straight left to Johnson's face and a
right swing to the jaw. At the bell John-
son landed a punch to the body and an-
other to the jaw.

Nineteenth Round

_ Both pugilists slowed up a bit. Willard
now was the aggressor. Johnson stood
in the middle of the ring and blocked
Willard's blows. During the first minute
not a single punch landed, and Johnson
seemed able to devine Willard's every
lead. The negro then started a rally,
landing two lefts to the body and a right
to the jaw.

Twentieth Round

_ Willard opened the round with two light
blows to the negro's face. The latter
laughed and said, "Lead again, kid."
Willard did and smiled also. The crowd
around the ring relled, "Hurry up, we
want to see the races." Willard stabbed
and pawed the air until he landed a swing
on the negro's jaw. The negro immedi-
ately cut loose and they battled across
the ring. The crowd went frantic when
Willard drove a hard right and left to
the negro's body at the bell.

Twenty-first Round

_ After a minute of posing and feinting,
Johnson hooked his left to Willard's
body and sent a right swing to the head.
Willard replied with a straight left to the
negro's face. Jack rushed, but Willard
protected himself well, and they fell into
a clinch. Johnson walked around the
ring. Willard missed a right swing and
they both laughed. Both were fighting
for an opening at the bell.

Twenty-second Round

_ The fight at this point had degenerated
into a slow sparring and clinching battle.
Neither pugilist appeared particularly
tired or injured by the blows of his op-
ponent. Willard tried setting the pace.
In a clich he battered the negro's body
with rights and lefts. Johnson only
grinned. Willard continued working for
the negro's stomach. Jack grinned at
the shrieking crowd. Nevertheless, John-
son was showing the effects of the pace.

Twenty-third Round

_ Willard rushed into a clinch. Johnson
held on until ordered to break by the
referee. The challenger shot two lefts
into the negro's face. They clinched again
and wrestled about the ring. Jess added
two more lefts to Jack's face and
clinched. Up to this point Johnson had
not struck a blow in the round.

Twenty-forth Round

_ The crowd yelled to the fighters in the
ring to fight, but instead they clinched.
Willard laid hid weight on Johnson at
every opportunity in the clinches. John-
son pushed Willard backward in the same
manner as he did Jeffries at Reno. John-
son missed two weak swings. The crowd
howled with disapproval. Willard then
smashed the negro with a left to the
face at the bell.

Twenty-fifth Round

_ Johnson's actions might have indicated
that he thought he could not knock Wil-
lard out and was trying to get the de-
cision on points at the end of the forty-
fifth round. Willard shook the negro with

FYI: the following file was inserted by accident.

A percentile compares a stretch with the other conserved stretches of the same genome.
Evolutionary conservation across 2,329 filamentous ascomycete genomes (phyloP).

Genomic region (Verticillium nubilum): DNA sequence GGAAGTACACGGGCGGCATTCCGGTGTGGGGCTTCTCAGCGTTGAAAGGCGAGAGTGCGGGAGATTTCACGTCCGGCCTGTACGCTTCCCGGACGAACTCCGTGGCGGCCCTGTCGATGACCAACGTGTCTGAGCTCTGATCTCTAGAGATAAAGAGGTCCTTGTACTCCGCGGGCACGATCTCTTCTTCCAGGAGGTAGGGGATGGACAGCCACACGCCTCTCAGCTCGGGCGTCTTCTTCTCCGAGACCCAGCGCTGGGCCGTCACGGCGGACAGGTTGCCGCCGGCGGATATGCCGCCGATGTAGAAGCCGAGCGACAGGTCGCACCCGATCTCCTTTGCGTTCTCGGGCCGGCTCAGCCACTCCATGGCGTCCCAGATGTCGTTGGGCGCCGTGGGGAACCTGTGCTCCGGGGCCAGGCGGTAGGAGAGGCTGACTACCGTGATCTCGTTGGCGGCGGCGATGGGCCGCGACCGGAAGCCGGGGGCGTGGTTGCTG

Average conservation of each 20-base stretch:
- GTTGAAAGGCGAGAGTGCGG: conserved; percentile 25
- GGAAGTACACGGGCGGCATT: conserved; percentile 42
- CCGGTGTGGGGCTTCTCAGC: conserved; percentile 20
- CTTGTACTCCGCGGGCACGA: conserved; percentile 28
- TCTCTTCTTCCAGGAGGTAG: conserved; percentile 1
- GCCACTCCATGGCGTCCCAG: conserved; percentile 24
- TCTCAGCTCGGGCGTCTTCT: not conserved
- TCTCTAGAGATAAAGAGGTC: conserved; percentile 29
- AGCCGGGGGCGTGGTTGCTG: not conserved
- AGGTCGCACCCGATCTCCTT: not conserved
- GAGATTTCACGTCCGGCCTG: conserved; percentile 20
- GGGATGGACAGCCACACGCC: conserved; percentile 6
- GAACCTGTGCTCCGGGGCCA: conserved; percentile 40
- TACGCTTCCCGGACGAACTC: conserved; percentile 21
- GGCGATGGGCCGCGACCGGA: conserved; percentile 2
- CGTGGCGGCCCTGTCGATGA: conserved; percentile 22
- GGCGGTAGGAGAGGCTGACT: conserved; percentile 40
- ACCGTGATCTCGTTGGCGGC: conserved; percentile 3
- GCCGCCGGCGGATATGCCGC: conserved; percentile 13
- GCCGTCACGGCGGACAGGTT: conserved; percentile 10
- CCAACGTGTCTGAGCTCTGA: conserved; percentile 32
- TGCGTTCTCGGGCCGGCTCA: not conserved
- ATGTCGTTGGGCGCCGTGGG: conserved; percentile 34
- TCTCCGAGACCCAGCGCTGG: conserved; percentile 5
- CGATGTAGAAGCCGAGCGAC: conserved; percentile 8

a right to the heart. He then clipped
Johnson on the jaw with a fast left and
started forcing the pace. Johnson was
conserving every bit of his energy. Wil-
lard again landed a left to the mouth and
then repeated it. Johnson stepped
around backwards at the bell and drop-
ped heavily into his seat.

Twenty-sixth Round

_ Johnson rose slowly from his chair and
Willard met him more than two-thirds of
the way across the ring. Willard stabbed
a long left into the negro's face, sending
his head bobbing back. Before the cham-
pion could recover his position, Willard
swung a smashing right which landed
full on Johnson's stomach. Johnson was
flung against the ropes by the force of
the blow and he clinched on the rebound.
_ The cowboy tried to tear loose, but the
black man held grimly, with eyes closed
and legs shaking. Just before the ref-
eree broke them Johnson looked over
Willard's shoulder toward the box where
his wife had been, his eyes showing a
dazed, tired, puzzled expression.
_ As soon as Welch had broken the clinch
Jess rushed again, forcing the negro into
Willard's corner, where the finish came.
Johnson was slowing up, and his strong,
youthful opponent hooked a swinging left
to the body. The fading champion's legs
quivered and again the towering giant
feinted for the body. Johnson dropped
his guard and Willard won the title with
a quick hard swing to the exact point of
the jaw.
_ The negro's knees folded up under him
and he sank slowing to the floor and
rolled over on his back, partly under the
_ Welsh waved Willard back and began
to count. Up and down swung the ref-
eree's hand, but Johnson never moved.
His eyes were glassy, only the whites be-
ing visible.
_ At the count of "ten," Welse turned
and held up Willard's hand and a new
champion replaced Johnson, who was
still stretched on the floor of the ring.
Time of round, 1 munute 26 seconds.

"Jack Never Would Have Lost Un-
less He Wanted To," Says -
Riot in "Black Belt."

_ Chicago, April 5. - Some white men in
that part of Chicago known as the "black
belt," which was the home of Jack John-
son before he became a fugitive from
justice, taunted a crowd of negros to-
night by cheering Willard. A general
fight ensued and riot calls brought po-
lice from three stations. Several arrests
were made. No one was injured serious-
ly. The police stopped several other
fights between white and blacks.
_ At the home of Johnson's mother, Mrs.
Tiny Johnson, who the former champion's
sister, met all queries with the statement
"It was a fake fight and everyone knows
it. Jack never would have lost unless he
wanted to."



_ Born in Pottawatomie county, Kan.,
December 29, 1887.
_ Father is a ranchman
_ Is the youngest of three brothers. No
_ Father a native of Ohio; mother from
_ Never fought a preliminary.
_ First fight at Sapulpa, Okla., in 1911.
_ Broke bronchos until he became too
_ Is 6 feet 6 inches; weighs 230
_ Wears 10 shoe.
_ Can run 100 yards in :11
_ Is an expert swimmer.
_ Crack rifle and pistol shot.
_ Never drank, smoked or chewed.


_ Born in Galveston, Tex., March 31, 1878.
_ Son of southern slaves.
_ knocked out only once in his life, Joe